By Erin Looney
Erin Looney of the PIFSC Coral Reef Ecosystem Division (CRED) recently worked with Darla White of the Division of Aquatic Resources of the Hawai`i Department of Land and Natural Resources to collect water samples off West Maui. This effort continued a study that began last fall: “Environmental investigation into impacts of land-based sources of pollution on coral health in West Maui, HI.” This research is funded by NOAA’s Coral Reef Conservation Program and led by Cheryl Woodley, PhD, of Hollings Marine Laboratory in Charleston, S.C.
Water samples were collected on Jan. 26–Feb. 4 at 15 sites from La Perouse to Kapalua Bay. The samples were taken to a temporary lab where Looney filtered samples onto selective media to isolate fecal coliforms, Staphylococcus, Enterococcus, and Serratia marcescens. Water samples also were shipped on dry ice to Hollings Marine Laboratory for further toxicological processing.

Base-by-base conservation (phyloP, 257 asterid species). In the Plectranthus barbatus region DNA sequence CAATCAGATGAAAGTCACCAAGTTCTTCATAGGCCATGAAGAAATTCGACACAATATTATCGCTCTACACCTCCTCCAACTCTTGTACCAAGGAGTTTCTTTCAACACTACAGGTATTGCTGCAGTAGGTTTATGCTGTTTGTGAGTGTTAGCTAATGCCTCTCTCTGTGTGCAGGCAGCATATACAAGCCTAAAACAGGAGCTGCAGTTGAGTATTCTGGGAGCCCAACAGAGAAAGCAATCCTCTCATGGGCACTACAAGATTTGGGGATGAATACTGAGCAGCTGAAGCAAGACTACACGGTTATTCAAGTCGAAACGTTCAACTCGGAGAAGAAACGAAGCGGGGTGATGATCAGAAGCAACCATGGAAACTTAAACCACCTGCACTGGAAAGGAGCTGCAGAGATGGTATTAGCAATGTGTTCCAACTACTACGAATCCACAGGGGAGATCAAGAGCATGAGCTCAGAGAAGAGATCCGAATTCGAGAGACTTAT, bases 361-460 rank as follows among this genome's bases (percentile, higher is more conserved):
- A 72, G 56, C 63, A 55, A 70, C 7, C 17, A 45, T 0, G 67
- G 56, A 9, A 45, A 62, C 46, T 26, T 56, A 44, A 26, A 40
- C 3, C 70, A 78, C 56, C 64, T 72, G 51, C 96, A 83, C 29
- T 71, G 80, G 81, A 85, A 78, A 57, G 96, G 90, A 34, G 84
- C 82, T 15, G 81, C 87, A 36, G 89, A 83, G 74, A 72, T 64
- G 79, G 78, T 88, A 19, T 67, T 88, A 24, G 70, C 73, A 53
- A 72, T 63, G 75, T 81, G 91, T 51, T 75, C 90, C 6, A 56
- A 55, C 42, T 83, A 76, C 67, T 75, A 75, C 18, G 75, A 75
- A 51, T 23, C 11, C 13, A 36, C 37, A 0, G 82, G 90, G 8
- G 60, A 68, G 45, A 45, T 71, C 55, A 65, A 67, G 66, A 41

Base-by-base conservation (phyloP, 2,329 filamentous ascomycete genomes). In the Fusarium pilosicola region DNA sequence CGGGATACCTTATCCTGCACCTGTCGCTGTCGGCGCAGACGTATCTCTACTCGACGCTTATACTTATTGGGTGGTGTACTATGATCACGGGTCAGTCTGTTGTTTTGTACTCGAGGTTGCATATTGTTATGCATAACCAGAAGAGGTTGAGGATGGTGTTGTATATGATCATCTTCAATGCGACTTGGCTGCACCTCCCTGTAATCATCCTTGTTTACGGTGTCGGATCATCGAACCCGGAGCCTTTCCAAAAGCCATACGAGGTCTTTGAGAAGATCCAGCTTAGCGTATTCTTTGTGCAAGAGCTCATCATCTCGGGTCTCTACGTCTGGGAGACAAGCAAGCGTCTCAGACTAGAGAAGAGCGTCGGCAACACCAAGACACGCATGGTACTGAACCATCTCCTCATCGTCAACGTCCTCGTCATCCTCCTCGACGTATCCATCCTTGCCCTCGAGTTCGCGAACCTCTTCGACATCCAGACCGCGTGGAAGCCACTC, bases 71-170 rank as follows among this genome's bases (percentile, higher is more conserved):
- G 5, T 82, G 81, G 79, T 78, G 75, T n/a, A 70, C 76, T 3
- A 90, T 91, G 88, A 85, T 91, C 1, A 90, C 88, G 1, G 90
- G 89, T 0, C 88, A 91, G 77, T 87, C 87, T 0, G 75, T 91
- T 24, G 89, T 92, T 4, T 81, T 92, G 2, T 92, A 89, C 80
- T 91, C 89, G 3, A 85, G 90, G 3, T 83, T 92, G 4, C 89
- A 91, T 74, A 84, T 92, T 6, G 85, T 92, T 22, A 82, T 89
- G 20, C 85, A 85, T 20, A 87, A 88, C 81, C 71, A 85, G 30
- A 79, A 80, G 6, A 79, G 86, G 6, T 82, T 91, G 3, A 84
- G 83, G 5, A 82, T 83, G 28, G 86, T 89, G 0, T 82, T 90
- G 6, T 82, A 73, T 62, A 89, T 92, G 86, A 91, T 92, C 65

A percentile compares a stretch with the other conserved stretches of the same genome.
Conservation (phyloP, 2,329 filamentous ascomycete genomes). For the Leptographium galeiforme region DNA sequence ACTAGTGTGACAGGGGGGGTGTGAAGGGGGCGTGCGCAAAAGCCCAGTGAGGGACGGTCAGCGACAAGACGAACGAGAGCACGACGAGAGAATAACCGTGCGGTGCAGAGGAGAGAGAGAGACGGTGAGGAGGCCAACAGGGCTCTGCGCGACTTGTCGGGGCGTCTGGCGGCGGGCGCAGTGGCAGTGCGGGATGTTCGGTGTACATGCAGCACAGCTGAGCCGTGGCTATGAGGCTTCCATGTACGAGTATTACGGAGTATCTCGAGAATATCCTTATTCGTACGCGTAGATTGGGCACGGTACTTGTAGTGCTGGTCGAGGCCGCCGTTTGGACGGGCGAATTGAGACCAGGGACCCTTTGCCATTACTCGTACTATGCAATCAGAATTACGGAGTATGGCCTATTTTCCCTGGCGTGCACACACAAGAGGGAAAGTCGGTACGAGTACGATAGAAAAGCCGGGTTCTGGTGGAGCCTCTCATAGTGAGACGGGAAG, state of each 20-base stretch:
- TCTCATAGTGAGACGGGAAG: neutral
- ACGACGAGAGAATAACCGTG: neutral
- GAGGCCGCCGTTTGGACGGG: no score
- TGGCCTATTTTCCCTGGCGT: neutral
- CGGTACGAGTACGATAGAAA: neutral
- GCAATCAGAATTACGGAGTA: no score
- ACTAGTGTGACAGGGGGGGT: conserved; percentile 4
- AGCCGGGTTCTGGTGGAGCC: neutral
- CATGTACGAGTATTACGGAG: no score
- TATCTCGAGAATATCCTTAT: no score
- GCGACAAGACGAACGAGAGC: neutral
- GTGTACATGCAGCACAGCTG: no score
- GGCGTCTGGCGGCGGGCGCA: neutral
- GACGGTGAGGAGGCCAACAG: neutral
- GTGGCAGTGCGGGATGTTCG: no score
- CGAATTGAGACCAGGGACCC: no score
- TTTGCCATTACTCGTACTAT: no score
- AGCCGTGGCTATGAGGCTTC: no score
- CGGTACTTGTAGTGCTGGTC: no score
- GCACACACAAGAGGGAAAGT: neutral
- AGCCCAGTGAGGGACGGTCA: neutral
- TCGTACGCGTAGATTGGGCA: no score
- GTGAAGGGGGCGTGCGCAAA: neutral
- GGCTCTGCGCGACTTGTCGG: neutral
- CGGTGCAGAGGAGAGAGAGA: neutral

Examples of the dilution of water samples used to assess the level and identity of fecal-associated bacteria in waters off West Maui. (a) Duplicate plates with filtered samples from a site called Sand Channel on the following media (top to bottom): mannitol salt agar (MSA), a medium that encourages the growth of Staphylococcus, 1 mL; MSA, 10 mL; membrane-Enterococcus Indoxyl-β-D- glucoside (mEI), which is used to culture Enterococcus; deoxyribonuclease-toluidine blue-cephalothin (DTC), which is used to grow Serratia marcescens, and membrane filtration fecal coliform (mFC), which is used to grow fecal coliforms. (b) A set of duplicate plates with a 10-mL dilution on MSA. Each dot represents a colony, and the average number of colonies on these plates is ~140. Thus, in 10 mL of water taken at Sand Channel, there were 140 colonies of Staphylococcus. (c) A set of duplicate plates of filtered samples on mFC media. NOAA photos by Erin Looney